The Origins Of The Star Wars' Anakin And Padme Meme

The "Star Wars" prequels are notoriously terrible, even if they're enjoying a strange kind of resurgence all these years later (via WhatCulture). George Lucas' dry, ill-advised origin story for Anakin Skywalker (who became Darth Vader) was bogged down with dull political discussion and featured little of the charm of the original movies. "Star Wars: Episode II — Attack of the Clones" is widely considered the worst of the worst (via EW), which is no small feat considering the Jar Jar Binks of it all. 

The second installment in the prequel trilogy earned a not-too-shabby 65% on Rotten Tomatoes, but the negative reviews contributing to that score are positively scathing, with Sight and Sound describing the movie as, "A forgettable and discontented tale of entropy and corruption, of a grand, idealistic venture that has lost its way." Besides, compared to the 91% rating for "The Last Jedi," the second film of the new trilogy, "Attack of the Clones" clearly didn't connect as well as intended. 

The film is responsible for a great meme, though.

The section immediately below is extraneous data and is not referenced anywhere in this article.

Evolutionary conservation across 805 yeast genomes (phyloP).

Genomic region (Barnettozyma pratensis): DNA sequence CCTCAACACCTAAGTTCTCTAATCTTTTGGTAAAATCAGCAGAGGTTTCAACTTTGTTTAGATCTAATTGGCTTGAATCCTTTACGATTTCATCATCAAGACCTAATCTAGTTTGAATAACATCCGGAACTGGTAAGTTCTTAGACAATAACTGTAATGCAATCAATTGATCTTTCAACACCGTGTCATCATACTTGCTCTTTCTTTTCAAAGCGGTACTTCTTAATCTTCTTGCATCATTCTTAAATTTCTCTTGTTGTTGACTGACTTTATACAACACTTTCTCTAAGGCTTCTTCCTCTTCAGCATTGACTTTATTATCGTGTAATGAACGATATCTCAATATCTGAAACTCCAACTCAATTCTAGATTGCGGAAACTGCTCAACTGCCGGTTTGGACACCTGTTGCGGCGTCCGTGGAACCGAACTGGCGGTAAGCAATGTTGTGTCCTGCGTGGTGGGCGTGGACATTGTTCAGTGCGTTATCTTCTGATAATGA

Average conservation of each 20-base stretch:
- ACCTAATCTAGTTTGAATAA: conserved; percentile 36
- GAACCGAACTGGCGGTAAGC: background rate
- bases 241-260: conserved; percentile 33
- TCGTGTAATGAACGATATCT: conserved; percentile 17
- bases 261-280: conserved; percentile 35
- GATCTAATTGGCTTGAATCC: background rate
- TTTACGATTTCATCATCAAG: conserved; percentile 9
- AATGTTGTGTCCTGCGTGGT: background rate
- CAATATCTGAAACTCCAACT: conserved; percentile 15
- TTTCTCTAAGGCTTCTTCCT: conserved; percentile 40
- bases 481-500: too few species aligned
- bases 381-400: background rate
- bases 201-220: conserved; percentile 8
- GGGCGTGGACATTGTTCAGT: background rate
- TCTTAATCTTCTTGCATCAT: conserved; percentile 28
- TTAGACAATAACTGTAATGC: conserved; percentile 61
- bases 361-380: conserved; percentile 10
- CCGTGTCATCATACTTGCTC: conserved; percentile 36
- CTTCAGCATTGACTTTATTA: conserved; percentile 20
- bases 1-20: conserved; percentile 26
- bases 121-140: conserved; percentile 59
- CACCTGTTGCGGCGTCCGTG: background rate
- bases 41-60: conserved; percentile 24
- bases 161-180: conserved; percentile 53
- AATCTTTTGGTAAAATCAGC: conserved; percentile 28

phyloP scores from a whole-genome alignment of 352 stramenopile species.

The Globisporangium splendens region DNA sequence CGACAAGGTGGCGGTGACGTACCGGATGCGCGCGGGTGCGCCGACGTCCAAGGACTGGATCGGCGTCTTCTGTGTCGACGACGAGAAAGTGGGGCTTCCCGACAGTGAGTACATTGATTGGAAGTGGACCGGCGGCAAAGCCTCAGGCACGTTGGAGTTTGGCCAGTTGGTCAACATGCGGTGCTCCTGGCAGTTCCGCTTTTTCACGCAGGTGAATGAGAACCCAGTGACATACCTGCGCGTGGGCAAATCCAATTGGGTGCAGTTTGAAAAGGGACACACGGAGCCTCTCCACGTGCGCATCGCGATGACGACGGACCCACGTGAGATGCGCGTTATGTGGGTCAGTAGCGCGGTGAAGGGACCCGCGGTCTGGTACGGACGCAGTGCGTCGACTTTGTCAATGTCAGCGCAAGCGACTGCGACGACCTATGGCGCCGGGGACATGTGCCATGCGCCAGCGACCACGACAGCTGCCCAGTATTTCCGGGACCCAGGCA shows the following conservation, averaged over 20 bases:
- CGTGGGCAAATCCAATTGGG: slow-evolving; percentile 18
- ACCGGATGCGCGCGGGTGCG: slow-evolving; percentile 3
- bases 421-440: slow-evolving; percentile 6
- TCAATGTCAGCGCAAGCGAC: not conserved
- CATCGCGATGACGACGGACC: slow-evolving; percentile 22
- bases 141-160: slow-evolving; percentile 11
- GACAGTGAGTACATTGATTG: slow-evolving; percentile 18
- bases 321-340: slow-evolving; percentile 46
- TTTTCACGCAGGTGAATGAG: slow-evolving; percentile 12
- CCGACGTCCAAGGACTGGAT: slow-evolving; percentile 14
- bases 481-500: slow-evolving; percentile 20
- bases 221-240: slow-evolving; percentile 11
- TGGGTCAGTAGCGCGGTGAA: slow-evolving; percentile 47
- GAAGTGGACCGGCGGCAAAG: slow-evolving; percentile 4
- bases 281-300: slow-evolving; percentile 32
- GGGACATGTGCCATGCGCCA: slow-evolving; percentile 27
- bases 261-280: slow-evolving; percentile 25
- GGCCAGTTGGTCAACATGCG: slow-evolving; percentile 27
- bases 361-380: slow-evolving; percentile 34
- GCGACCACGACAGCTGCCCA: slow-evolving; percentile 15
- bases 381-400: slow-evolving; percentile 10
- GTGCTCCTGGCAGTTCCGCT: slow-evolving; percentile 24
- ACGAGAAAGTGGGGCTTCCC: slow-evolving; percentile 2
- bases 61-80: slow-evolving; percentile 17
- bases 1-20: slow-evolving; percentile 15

Padme slowly realizing Anakin's intentions spoke to everybody in some way

As CBR reported, a meme based on a discussion between Anakin Skywalker (Hayden Christensen) and Padme Amidala (Natalie Portman) in "Attack of the Clones" began doing the rounds in summer 2021. The scene in question sees the couple having a romantic picnic in a picaresque field, but it's loaded with moments that quietly, and very slowly, alert Padme to Anakin's darker intentions toward ultimate power (via YouTube). 

Clever Twitter users took Padme's strained disbelief over her partner's dodgy opinions on dictatorship and swapped them out for commentary on everything from The Smiths to health insurance — to increasingly hilarious effect. The meme gained traction rapidly because the image is so easy to manipulate.

As Know Your Meme explains, the meme is different from other, similar four-panel memes because the punchline and setup are both in the first panel. It originated on Twitter in April 2021 thanks to @starwarsposting, an account that shares hilarious fake "Star Wars" quotes. The meme later caught fire on Reddit (where else?), where it gained thousands of upvotes over a short period of time. 

As BuzzFeed details, there are numerous variations, most of which have absolutely nothing to do with the prequels themselves or even the franchise, though one of the simplest examples is about Anakin's ultimate heel turn to Vader. Evidently, as with the best memes, spotting red flags is something everybody can relate to in some manner.